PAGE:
Already, a willingness to embrace and invest in tech of this kind is bearing fruit for River Island. Pakenham-Walsh, who has arrived as CIO this year from Sweaty Betty, explained how stock availability has risen from 70% to 98% after the introduction of RFID, while a 3% uplift in sales was apparently achieved because stock was always in.

Nathan Jennings, senior director for transformation at George at Asda, the largest of the UK supermarket fashion businesses, explained how customer feedback always showed availability being the number one factor people would like George to improve. Investing in an item-level RFID roll-out has helped improve that and ensure the retailer always knows where products are in its supply chain, and, according to Jennings, other departments are looking at how they can leverage the tech to make improvements, for example in supply chain management and identifying shrinkage patterns.

Kirsty Buxton, senior transformation manager, RFID, at George, also explained about where getting accurate inventory data can take the business forward. The company wants to “unlock buy online, pick up in store”, she said, as well as embedding George products on the wider Asda grocery website. Meanwhile, inventory-by-store data is already shown on the Asda at George website which is driving sales and giving customers certainty about their purchases.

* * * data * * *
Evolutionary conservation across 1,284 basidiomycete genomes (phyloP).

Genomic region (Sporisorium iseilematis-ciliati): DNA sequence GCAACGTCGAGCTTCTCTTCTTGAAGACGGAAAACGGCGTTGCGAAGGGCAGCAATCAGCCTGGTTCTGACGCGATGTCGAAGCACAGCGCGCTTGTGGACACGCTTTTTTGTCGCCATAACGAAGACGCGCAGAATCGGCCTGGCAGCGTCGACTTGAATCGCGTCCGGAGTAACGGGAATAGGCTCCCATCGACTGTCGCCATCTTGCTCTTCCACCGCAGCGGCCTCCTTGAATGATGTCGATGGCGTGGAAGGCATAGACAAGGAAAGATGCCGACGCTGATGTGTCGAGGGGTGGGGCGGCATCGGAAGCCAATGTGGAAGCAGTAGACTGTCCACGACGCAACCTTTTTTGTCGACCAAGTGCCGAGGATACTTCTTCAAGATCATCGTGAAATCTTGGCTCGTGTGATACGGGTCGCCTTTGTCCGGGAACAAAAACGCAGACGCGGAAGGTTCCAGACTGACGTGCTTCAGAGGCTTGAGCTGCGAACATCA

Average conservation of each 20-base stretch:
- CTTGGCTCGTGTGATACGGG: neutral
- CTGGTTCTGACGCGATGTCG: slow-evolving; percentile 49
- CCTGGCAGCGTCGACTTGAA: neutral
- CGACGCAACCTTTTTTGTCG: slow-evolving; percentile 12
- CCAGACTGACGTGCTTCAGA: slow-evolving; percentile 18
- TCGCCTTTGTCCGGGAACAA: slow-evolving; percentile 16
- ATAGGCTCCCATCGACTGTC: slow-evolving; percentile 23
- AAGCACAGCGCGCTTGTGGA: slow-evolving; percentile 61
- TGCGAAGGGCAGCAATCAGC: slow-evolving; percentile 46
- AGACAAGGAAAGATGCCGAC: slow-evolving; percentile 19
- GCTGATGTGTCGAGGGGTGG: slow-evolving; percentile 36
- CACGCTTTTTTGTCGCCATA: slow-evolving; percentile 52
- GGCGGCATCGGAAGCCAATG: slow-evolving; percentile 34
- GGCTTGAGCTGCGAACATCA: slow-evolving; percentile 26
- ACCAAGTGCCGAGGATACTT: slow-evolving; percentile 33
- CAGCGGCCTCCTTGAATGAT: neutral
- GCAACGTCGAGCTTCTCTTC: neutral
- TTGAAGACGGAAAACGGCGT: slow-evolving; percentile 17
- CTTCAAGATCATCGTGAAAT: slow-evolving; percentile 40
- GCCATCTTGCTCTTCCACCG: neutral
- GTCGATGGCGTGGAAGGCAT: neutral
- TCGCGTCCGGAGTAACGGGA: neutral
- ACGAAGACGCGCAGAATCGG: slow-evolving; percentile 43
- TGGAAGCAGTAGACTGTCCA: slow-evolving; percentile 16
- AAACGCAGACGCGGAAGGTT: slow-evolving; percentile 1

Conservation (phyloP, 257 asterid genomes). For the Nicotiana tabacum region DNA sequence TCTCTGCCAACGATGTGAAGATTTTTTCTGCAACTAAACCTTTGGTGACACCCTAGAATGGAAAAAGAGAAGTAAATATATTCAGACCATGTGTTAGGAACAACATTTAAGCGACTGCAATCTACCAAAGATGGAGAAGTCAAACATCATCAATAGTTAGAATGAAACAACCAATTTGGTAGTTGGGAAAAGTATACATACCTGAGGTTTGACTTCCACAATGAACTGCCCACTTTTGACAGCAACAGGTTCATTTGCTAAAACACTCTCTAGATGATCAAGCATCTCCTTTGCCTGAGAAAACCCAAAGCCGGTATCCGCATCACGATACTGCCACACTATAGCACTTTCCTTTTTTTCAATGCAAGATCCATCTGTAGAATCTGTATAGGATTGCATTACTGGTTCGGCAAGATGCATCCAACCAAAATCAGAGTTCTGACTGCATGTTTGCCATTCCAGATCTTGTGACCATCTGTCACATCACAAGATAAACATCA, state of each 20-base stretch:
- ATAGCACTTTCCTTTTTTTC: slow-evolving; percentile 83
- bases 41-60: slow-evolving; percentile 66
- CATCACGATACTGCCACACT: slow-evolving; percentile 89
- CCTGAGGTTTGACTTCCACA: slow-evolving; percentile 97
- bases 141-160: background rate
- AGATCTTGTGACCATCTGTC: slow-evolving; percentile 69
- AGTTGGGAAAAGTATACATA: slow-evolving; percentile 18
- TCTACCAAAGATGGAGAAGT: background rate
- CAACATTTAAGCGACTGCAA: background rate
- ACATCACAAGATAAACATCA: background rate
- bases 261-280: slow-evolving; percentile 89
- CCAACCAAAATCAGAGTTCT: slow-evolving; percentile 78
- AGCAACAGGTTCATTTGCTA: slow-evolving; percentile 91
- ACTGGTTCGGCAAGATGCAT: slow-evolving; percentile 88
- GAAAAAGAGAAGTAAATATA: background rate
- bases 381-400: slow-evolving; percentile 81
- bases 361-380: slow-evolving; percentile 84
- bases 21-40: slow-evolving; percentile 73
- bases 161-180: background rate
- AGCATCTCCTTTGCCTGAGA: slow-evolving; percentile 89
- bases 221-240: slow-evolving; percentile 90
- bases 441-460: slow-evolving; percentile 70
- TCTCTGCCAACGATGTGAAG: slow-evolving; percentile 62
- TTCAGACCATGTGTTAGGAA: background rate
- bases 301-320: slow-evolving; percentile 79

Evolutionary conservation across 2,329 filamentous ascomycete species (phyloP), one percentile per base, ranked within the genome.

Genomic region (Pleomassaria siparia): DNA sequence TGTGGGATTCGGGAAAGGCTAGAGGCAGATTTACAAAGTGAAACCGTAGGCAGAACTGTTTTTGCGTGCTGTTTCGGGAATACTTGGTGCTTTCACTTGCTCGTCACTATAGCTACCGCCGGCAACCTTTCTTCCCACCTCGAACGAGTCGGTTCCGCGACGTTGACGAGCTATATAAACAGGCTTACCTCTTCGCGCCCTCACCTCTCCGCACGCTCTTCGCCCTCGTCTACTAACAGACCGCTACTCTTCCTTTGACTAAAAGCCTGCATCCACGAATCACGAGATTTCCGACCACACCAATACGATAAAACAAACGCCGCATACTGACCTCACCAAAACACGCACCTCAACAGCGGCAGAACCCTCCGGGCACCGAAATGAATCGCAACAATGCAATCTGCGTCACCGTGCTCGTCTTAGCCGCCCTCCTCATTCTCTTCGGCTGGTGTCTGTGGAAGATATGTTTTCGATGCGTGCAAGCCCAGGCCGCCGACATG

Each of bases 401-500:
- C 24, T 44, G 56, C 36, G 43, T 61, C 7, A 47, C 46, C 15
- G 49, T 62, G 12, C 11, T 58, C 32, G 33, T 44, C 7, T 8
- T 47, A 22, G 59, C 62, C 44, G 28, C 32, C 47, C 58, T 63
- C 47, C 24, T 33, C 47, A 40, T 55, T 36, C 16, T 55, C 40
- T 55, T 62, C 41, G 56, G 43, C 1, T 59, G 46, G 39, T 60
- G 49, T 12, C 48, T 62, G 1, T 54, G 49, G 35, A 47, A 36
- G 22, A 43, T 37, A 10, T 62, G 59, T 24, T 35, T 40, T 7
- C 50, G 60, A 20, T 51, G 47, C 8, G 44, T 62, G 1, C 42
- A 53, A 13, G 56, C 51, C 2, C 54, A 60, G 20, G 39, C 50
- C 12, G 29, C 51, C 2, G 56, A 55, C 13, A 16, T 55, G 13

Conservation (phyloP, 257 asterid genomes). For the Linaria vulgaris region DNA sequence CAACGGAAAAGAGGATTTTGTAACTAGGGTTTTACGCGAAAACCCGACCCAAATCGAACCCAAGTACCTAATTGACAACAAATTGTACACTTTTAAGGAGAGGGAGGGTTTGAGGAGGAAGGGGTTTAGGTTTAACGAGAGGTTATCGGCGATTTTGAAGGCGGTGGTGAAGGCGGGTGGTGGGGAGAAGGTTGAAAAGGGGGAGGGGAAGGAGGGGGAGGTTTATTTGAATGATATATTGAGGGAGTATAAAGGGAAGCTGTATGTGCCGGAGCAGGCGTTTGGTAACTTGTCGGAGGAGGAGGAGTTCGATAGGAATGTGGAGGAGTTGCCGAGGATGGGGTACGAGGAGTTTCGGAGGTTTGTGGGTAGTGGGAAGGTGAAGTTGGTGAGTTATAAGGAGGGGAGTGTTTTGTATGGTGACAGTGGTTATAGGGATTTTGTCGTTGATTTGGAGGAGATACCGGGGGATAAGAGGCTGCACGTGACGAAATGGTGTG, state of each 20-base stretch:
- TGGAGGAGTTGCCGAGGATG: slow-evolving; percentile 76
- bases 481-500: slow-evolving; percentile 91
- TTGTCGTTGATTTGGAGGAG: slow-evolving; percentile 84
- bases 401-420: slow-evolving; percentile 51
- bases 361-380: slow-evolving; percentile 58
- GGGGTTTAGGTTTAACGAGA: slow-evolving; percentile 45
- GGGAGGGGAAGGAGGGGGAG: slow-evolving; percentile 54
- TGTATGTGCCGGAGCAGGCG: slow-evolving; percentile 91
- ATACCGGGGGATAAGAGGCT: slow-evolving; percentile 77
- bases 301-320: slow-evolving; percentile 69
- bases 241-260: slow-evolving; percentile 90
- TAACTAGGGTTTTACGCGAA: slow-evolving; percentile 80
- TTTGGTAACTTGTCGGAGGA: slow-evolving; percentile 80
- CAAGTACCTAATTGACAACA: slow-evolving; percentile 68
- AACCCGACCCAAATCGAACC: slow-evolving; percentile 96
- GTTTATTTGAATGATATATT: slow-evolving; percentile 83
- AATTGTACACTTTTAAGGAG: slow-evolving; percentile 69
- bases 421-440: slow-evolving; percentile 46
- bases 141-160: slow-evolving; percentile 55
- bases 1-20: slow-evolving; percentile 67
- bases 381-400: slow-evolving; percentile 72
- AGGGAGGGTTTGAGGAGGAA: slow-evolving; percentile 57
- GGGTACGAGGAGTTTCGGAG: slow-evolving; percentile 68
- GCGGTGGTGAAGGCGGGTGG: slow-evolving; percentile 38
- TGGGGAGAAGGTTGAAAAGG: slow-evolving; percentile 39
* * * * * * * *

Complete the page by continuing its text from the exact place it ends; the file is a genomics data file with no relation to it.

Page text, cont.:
“If a customer can’t find the item they are looking for they can search [online] in another store,” she explained.

Speaking about technology more generally and the power of artificial intelligence (AI), Paul Sims, chief architect at Primark, spoke about how AI could be useful in the product design process and in forecasting demand, enabling stock to be suitably inventoried.